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Trump-Xi Meeting on US-China Trade War: Five Possible Outcomes

The meeting between President Donald Trump and President Xi Jinping in Argentina in late November may prove to be a turning point for not only for the US-China relationship, but for global trade. Both leaders enter these discussions knowing the far more important question is whether there can be a sustainable co-existence between a Western market-driven economy with democratic ideals and a centrally-managed Chinese economy led by the Communist Party of China.

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With His China Trade War, Trump Aims to Alter the Course of History

Trade wars, like real wars, are costly. But people are willing to sacrifice — at least up to a point — when they believe a cause is worth fighting for. Doing nothing in response to China’s policies would have cost nothing in the short run. But if the concerns raised by China’s policies are legitimate, doing nothing to fix them now will cost more to fix over time — if they remain fixable at all.

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First Came Beard-Loving Millennials. Now Razor Makers Face a Close Shave with Steel Tariffs

Well-known razor makers like Boston-based Gillette already face strong headwinds from changing consumer habits: fewer men are shaving as regularly now that beards are more in fashion. Online subscription services like Dollar Shave Club or Harry’s are also putting pressure on prices and profit margins. Now, razor makers are dealing with the problem of tariffs on the specialized steel they import.

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Free Trade is Full of Holes When It Comes to Cheese

American cheesemakers are having a harder time finding an outlet for production through exports. China, Canada, and Mexico are three of the most important destinations for U.S. cheese. But in reaction to U.S. steel tariffs, these trading partners raised their tariffs on cheese. Getting caught in the crosshairs isn’t new for cheesemakers. It’s a sacred cow for many countries (pardon the pun) and therefore a popular pain point to exploit in trade disputes.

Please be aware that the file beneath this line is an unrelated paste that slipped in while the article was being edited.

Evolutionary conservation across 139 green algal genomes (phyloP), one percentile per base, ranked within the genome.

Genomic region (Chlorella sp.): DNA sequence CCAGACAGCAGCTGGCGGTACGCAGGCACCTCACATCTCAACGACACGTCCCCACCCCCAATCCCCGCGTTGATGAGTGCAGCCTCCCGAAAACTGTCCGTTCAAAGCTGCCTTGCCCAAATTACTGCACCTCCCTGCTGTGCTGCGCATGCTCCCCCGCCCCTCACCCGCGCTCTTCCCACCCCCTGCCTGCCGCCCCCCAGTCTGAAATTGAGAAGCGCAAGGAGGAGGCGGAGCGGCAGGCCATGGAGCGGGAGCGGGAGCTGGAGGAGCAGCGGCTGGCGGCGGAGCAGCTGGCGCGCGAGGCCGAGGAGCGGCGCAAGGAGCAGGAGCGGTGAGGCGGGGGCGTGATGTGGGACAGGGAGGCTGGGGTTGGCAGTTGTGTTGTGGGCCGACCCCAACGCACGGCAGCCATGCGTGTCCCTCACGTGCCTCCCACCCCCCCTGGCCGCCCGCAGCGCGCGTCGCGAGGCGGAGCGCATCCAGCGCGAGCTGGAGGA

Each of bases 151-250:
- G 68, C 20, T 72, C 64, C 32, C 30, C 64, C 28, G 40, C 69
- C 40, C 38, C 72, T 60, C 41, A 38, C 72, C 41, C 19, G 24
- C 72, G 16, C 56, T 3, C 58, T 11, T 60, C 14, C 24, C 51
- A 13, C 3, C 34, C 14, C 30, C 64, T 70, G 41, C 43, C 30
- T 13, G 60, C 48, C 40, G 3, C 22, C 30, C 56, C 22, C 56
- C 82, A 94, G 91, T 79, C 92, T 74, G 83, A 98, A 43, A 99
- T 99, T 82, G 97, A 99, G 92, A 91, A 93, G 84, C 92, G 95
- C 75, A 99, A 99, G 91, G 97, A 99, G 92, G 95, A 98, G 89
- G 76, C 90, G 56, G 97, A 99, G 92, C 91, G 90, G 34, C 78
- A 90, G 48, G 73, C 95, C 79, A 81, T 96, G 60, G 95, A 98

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How Does China Cheat? The White House Counts the Ways

In its June 2018 report, the White House creates a taxonomy of ways the Chinese government acquires American technologies and intellectual property to aggrandize Chinese productive capabilities, stand on the shoulders of American innovation, siphon information from open and proprietary sources, and enlist Chinese nationals to accrue knowledge through research arms of universities and companies in the United States.

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What is a tariff? An economist explains

It’s important to first understand what a tariff actually is and does before we can determine whether Trump’s new trade barriers are good or bad.

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Will the U.S. and Canada Cry Over Spilled Milk in NAFTA?

Production limits and price-setting means Canadian milk drinkers pay significantly more than they would in a free market. Conversely, for certain lucrative and in-demand dairy product ingredients, Canadian dairy boards have set prices at or below international market prices. U.S. and other global dairy farmers have argued this offers Canadian exports an advantage in third markets, while driving global prices and farm receipts down. Will NAFTA 2.0 change any of this?

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The U.S. Beef Industry Will Take NAFTA Well Done

The implementation of NAFTA has allowed U.S. beef trade to flourish, and the efficient supply chains developed under NAFTA have also helped the U.S. beef industry become more competitive in Asia.

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Trump Upped the Ante in High Stakes Game of Tariff Poker

The biggest chunk of tariffs in the Great Tariff War of 2018 is between the United States and China, beginning with two rounds of tit-for-tat tariffs worth around $50 billion against one another. The United States just raised on the ante by another $200 billion. China will not fold; they will go “all in” in this poker game, but we don’t know what that means yet as they hold their cards close.

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Trade, Respectfully

Farmers are price takers. For years, the export opportunities created by market opening policies have been positively reflected the price they get for their corn. But as we spoke about current trade policy with its frequent tariff announcements, the farmers were checking the current price of corn. “We’re down to 3.6!” a farmer from Michigan interjects as we talk about China.

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